This fall, the Smithsonian is slated to debut its first ever exhibit featuring the Qur’an.
The four month display, “The Art of the Qur’an: Treasures from the Museum of Turkish and Islamic Arts,” will spotlight pieces lent by the Museum of Turkish and Islamic Arts in Istanbul.
After a trip to Istanbul in 2010, chief curator at the Smithsonian’s Arthur M. Sackler Gallery and a curator of Islamic art Massumeh Farhad was left blown away by pieces she saw. With just a brief suggestion, Farhad barely needed to convince her gallery director Julian Raby to showcase the stunning pieces in the U.S. Capitol.
The bulk of the exhibition is composed of 48 manuscripts and folios from all over the Middle East, dating back over a thousand years. The diverse collection compiled by the Ottomans during their rule throughout the region includes pieces originating from several centuries and countless dynasties in countries from Iraq to Egypt, Afghanistan to Syria. The Turkish treasures will be supplemented by a set from the Smithsonian’s own collection of Asian art from its Sackler and Freer Galleries.
The Qur’an is the Holy Muslim text; a pure rendering of God’s verse in linguistically complicated but beautiful Arabic. The Smithsonian gallery, however, emphasizes the artistic intricacy that has often gone into protecting and preserving the scripture, which artistically complicated and beautiful. tweet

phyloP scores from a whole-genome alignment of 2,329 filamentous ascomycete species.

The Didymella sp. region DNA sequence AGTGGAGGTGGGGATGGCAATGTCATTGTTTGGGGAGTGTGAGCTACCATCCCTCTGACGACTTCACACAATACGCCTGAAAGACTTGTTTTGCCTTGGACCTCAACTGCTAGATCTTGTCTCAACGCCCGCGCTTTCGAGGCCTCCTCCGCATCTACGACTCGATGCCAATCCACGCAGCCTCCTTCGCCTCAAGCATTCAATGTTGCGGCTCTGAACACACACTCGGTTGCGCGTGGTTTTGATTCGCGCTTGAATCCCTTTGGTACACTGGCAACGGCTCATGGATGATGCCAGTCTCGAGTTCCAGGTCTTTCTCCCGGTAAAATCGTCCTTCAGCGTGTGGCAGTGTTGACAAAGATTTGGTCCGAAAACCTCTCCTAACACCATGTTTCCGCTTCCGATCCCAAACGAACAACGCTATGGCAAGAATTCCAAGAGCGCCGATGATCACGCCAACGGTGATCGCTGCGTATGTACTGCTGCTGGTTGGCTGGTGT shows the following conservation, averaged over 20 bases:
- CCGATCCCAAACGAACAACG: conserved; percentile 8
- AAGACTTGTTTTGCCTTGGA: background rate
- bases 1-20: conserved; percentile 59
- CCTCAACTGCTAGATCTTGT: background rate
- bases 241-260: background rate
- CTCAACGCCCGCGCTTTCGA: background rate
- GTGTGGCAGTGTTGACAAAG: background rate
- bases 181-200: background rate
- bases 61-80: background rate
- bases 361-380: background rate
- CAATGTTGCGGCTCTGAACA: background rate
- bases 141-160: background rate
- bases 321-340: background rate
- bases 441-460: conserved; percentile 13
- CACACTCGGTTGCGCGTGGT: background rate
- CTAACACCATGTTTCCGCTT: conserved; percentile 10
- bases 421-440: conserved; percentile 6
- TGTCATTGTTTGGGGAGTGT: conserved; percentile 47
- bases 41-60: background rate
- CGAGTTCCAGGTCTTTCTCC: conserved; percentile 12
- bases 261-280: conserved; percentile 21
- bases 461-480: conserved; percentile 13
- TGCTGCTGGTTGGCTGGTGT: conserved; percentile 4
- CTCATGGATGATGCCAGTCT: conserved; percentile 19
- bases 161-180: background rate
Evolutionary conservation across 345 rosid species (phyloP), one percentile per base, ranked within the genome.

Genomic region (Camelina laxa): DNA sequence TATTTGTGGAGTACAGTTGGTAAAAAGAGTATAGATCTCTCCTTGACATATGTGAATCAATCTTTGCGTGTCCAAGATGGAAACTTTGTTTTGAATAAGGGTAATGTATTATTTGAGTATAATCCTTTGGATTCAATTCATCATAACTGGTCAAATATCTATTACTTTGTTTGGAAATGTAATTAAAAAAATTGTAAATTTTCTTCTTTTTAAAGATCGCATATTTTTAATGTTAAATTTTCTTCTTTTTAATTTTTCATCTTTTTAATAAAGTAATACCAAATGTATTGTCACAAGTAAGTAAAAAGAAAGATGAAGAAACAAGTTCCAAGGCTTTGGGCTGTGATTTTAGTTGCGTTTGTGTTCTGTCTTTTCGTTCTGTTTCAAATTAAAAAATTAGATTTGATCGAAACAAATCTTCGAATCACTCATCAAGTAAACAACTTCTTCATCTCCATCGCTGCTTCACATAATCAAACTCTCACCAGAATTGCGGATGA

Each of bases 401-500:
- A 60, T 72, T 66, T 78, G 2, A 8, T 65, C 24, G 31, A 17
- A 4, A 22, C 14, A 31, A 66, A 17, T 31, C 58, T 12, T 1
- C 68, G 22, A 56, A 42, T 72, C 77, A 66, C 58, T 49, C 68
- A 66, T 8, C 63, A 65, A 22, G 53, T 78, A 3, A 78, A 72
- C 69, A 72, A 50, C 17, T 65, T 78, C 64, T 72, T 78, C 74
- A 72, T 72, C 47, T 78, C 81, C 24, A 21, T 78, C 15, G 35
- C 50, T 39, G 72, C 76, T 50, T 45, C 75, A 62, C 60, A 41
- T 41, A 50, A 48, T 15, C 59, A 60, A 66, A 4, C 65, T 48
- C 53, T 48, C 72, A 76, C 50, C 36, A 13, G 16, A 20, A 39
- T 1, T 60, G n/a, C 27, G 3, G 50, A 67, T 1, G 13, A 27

Much like with the Torah, a copy of the Qur’an cannot be destroyed once it is created. Such a practice has even further solidified the enduring traditions of carefully conserving the stunning compilations.
Though the book is often in–and sometimes carelessly tossed around–the epicenter of fierce political discussion, this winter’s exhibit hopes to highlight the artistic value and diverse Islamic culture from a wide range of regions and eras.
The October 15 opening date falls just weeks before the U.S. Presidential elections, which has already employed Islam as a political and safety threat in both media and political discussions.
Farhad said, especially of the midfall debut, to NBC, “[The Quran] is largely presented in a particular perspective, and we hope that this exhibition will offer a new way to look at these incredible manuscripts, at the variety of it and the richness of it, and a different perspective.”